GamerGate is one of the most momentous social movements in the past decade, but it’s also one that’s difficult for outsiders to understand. Broadly understood, it’s a consumer revolt against corruption in video game journalism, but understanding the nuances of GamerGate—its heroes and villains, its accomplishments and failures, and even how it came about to begin with—requires spending time and effort that most people don’t have. What we really need is some kind of CliffsNotes that explains not only what GamerGate is, but why it came about and why its detractors are so destructive.
Well, now we have it.
Understanding #GamerGate by Scott Cameron is an e-book that offers a concise history of GamerGate: what triggered it, who the major players are, and why it’s so important. Despite its brevity, the book also manages to explain the rise of social justice warriors and even throws in a deconstruction of Anita Sarkeesian, the Mother Teresa of anti-GamerGate. Despite its flaws, Understanding #GamerGate is a must-read for anyone who wants to know what GamerGate is all about.
Full disclosure: Cameron sent me a free review copy of Understanding #GamerGate, but I don’t have any connections to him beyond that. Additionally, while the book’s only been out for a short while, it’s already attracted some attention, even getting a fake one-star review from the (Drag) Queen of Hysteria himself, Brianna Wu:
Note the “Verified Purchase” tag. Wu felt so threatened by someone telling the truth about GamerGate that he spent his own money just to give his phony review more heft.
Setting The Stage
Understanding #GamerGate is divided into an introduction and four chapters, the first of which offers a condensed history of GamerGate. While Cameron is obviously pro-GamerGate, he avoids insults and outright attacks in his writing, instead reporting the facts as he sees them. It’s this quality that makes Understanding #GamerGate a necessary corrective to the torrent of bilge about the movement pouring out of the mainstream media:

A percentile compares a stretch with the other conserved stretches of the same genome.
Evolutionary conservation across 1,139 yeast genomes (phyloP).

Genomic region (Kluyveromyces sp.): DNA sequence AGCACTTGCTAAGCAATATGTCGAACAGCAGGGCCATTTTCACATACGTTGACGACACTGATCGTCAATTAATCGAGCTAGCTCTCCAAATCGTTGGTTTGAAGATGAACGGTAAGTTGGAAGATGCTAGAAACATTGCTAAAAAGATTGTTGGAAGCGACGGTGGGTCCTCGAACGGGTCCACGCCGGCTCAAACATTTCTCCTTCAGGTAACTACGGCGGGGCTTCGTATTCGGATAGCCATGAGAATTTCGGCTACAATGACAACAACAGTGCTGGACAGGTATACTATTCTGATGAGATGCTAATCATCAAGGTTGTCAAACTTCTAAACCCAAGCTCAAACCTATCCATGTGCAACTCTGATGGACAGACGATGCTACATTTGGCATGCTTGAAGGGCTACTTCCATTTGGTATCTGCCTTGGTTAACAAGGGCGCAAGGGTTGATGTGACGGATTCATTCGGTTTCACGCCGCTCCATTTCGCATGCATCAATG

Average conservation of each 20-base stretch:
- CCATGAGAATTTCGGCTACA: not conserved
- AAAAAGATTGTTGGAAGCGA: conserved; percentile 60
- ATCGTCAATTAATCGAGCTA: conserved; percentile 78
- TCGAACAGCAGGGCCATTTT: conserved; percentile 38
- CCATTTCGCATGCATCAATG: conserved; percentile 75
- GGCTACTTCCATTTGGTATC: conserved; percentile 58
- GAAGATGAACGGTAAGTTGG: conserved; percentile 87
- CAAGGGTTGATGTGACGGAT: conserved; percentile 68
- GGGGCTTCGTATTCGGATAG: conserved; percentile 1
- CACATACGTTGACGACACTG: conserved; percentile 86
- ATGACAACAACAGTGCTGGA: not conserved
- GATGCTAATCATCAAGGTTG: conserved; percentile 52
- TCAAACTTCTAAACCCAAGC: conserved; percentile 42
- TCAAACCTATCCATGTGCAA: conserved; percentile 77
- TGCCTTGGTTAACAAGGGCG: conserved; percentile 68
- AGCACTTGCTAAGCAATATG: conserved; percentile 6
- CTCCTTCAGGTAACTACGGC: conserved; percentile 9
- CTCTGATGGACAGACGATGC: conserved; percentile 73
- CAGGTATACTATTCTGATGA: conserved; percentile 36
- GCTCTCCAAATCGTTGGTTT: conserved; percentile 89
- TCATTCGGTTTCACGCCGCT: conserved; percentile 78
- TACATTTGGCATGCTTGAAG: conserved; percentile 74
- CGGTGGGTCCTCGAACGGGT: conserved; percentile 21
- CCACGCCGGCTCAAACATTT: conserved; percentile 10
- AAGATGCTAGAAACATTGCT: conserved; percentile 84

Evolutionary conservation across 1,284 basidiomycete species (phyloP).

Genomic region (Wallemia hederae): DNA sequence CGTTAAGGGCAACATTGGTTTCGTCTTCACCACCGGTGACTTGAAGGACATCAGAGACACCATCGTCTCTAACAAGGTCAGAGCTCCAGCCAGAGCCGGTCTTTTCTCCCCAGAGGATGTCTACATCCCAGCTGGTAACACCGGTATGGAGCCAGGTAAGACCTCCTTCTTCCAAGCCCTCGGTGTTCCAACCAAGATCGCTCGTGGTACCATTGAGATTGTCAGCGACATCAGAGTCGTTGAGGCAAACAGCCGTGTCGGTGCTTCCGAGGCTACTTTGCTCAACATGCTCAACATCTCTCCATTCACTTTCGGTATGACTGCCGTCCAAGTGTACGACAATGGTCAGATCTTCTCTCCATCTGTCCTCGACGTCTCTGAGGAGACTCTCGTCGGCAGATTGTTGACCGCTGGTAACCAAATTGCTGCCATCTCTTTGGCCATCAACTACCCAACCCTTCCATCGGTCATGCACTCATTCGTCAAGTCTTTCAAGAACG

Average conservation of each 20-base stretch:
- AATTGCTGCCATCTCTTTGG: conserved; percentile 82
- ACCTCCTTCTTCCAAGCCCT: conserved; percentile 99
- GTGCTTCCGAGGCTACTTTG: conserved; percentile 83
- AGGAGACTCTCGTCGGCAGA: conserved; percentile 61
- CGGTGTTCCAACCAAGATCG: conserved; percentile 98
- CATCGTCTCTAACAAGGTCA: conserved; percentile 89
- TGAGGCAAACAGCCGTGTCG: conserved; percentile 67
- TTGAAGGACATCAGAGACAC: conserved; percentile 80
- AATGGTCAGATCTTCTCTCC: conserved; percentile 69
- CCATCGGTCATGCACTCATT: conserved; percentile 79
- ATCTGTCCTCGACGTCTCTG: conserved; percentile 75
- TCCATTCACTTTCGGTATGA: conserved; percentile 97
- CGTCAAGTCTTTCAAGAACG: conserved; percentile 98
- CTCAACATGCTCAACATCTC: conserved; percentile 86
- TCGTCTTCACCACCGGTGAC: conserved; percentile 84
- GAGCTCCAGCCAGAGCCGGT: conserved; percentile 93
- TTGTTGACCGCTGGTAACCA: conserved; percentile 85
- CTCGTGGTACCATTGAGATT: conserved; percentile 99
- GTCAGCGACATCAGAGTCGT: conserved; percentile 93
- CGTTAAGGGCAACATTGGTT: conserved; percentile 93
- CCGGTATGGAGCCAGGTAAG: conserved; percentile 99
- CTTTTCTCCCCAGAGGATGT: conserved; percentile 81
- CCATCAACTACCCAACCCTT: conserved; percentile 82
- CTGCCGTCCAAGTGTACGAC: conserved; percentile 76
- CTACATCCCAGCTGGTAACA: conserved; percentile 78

What is the evidence that young male gamers feel marginalized and have therefore sought to harass Anita Sarkeesian, Zoe Quinn and others out of spite? It may be true that young, male gamers are incensed that they no longer receive special attention from game developers; it may also be true that Sarkeesian et al. have been harassed, yet these phenomena are unconnected. These authors assume a connection where none may exist. And even if some members of GamerGate are behind the online harassment of Quinn, Sarkeesian and others there is no reason to think they constitute the majority of GamerGate. However, if they do represent the majority of GamerGate, there are still people within GamerGate with concerns about the adherence of gaming journalists to a code of ethics that prohibits personal relationships with developers. One would think their concerns should at least be addressed, even if these writers think they are misguided.
As you can see from this passage, Cameron won’t be winning any awards for his prose. While his writing style conveys his point well enough, it lacks punch and verve, and his sentences become meandering and unwieldy at points. Understanding #GamerGate could have really benefited from having an editor.